Nasal consonant production in Broca’s and Wernicke’s aphasics: Speech deficits and neuroanatomical correlates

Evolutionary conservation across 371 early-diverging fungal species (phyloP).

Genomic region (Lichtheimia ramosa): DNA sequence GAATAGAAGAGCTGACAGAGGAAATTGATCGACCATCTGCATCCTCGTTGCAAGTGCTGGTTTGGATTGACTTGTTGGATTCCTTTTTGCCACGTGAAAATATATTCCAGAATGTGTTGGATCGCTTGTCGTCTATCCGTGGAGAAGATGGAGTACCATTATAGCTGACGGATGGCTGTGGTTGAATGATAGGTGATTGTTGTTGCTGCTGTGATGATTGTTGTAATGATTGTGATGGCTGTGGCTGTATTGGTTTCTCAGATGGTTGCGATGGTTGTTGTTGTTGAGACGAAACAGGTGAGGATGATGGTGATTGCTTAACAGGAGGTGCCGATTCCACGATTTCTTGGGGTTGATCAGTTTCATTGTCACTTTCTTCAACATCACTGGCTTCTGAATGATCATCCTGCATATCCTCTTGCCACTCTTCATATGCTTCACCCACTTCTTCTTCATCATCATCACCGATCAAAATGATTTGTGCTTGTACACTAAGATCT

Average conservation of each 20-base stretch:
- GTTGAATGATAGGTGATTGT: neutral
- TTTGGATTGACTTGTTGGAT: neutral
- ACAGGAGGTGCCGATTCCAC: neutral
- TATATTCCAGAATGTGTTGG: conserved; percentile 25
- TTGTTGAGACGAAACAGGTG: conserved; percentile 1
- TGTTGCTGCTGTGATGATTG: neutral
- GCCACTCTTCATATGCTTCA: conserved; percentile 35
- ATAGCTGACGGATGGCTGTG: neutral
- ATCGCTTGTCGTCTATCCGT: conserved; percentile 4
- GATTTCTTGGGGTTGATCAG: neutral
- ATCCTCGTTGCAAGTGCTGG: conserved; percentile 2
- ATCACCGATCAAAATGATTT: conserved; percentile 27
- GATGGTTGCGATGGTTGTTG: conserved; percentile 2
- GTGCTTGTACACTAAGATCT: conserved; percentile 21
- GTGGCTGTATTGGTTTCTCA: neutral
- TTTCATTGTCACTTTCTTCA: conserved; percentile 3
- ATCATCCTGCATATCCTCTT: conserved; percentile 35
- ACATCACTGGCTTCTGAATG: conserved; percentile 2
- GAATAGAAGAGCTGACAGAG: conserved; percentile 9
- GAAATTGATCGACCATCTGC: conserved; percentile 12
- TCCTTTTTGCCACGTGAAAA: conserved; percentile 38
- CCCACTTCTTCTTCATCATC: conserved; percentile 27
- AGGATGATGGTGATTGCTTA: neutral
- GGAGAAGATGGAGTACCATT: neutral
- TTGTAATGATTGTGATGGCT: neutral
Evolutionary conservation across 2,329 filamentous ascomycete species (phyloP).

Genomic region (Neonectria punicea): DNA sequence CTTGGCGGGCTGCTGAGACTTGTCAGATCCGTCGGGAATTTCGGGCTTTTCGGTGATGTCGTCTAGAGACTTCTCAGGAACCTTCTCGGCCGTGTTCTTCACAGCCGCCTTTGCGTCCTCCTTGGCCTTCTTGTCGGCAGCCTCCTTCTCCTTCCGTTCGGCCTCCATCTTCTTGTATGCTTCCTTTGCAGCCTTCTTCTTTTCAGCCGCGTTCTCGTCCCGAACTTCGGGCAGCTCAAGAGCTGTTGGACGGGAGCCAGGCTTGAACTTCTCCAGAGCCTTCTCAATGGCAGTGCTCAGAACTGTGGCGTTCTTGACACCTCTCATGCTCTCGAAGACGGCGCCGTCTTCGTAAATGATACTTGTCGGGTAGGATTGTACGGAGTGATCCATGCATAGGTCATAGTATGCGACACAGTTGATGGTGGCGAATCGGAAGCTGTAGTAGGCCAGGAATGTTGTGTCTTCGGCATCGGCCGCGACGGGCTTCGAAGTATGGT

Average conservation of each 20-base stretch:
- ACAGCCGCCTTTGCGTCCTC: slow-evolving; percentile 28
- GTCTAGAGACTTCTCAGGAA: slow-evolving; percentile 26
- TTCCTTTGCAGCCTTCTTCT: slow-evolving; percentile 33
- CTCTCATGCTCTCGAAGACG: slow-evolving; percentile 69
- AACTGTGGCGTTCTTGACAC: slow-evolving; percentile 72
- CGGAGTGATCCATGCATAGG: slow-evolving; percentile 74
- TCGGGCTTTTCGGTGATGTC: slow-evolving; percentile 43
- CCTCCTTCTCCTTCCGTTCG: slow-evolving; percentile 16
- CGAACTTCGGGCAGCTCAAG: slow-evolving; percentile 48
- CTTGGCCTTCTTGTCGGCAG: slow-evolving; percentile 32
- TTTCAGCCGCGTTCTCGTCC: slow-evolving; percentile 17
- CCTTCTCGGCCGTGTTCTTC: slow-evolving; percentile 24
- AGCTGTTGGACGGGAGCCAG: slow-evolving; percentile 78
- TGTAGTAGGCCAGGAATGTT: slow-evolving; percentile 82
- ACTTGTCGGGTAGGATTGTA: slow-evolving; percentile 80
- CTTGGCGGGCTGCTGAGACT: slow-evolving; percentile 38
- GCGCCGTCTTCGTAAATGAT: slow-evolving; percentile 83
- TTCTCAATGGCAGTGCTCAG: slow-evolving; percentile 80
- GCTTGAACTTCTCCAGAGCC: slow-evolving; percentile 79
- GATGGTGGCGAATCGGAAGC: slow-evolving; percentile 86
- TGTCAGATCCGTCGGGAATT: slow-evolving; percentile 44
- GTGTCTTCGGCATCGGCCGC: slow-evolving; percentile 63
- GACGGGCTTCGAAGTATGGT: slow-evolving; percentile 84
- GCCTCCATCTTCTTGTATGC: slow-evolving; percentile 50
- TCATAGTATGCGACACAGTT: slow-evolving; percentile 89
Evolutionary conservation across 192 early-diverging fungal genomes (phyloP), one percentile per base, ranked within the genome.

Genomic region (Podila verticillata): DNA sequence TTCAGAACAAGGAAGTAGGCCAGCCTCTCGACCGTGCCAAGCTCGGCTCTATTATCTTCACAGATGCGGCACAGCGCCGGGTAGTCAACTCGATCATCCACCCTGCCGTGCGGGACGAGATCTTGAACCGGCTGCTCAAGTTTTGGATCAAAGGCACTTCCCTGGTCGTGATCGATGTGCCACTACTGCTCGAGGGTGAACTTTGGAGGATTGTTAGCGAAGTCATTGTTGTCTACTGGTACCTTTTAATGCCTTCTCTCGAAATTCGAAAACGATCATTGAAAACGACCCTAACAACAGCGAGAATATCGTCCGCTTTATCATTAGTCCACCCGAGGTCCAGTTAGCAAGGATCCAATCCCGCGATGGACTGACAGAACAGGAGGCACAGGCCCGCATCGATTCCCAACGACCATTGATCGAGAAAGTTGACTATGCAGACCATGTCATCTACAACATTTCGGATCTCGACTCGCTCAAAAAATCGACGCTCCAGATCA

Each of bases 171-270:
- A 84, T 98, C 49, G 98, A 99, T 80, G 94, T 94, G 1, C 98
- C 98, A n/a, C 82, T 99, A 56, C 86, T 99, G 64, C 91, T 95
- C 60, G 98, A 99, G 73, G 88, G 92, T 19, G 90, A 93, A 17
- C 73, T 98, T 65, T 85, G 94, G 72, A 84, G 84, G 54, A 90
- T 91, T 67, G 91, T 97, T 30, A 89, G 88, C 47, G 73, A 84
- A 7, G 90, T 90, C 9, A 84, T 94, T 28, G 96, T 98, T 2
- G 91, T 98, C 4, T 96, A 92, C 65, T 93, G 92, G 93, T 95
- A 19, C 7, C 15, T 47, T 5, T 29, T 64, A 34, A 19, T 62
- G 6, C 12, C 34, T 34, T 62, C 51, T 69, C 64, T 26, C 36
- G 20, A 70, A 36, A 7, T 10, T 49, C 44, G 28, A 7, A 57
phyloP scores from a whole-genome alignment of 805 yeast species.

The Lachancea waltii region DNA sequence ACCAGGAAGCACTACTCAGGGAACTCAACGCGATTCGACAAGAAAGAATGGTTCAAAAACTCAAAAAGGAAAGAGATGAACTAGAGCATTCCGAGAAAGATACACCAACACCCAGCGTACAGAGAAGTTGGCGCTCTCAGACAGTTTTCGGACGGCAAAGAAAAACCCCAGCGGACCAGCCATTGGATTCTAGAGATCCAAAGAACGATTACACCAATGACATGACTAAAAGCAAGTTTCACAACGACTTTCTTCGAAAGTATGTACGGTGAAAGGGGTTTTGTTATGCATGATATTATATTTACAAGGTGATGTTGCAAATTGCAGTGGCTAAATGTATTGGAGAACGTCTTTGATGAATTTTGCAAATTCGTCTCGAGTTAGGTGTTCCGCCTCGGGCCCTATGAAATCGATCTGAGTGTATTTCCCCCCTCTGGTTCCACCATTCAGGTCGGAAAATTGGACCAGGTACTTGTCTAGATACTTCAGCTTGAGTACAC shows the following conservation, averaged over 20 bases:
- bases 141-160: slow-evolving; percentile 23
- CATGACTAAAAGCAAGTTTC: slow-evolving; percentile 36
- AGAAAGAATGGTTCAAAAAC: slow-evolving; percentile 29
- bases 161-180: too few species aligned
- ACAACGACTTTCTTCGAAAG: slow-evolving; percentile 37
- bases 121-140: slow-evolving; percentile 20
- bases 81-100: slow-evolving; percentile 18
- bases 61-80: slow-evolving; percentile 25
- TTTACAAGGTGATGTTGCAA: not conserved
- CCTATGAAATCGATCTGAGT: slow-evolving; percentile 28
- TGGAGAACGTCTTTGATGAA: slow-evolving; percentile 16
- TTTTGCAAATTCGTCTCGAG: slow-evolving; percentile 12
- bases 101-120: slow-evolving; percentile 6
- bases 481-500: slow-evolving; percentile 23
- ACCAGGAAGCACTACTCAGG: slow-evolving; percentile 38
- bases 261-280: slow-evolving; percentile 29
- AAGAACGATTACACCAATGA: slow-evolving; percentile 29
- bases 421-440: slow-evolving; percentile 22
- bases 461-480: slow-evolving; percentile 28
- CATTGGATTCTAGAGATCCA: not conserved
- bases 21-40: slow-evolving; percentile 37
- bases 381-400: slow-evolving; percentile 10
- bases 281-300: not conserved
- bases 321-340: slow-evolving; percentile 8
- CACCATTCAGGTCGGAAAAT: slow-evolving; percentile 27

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The present study investigated the articulatory implementation deficits of Broca’s and Wernicke’s aphasics and their potential neuroanatomical correlates. Five Broca’s aphasics, two Wernicke’s aphasics, and four age-matched normal speakers produced consonant–vowel–(consonant) real word tokens consisting of [m, n] followed by [i, e, a, o, u]. Three acoustic measures were analyzed corresponding to different properties of articulatory implementation: murmur duration (a measure of timing), amplitude of the first harmonic at consonantal release (a measure of articulatory coordination), and murmur amplitude over time (a measure of laryngeal control). Results showed that Broca’s aphasics displayed impairments in all of these parameters, whereas Wernicke’s aphasics only exhibited greater variability in the production of two of the parameters. The lesion extent data showed that damage in either Broca’s area or the insula cortex was not predictive of the severity of the speech output impairment. Instead, lesions in the upper and lower motor face areas and the supplementary motor area resulted in the most severe implementation impairments. For the Wernicke’s aphasics, the posterior areas (superior marginal gyrus, parietal, and sensory) appear to be involved in the retrieval and encoding of lexical forms for speech production, resulting in increased variability in speech production.

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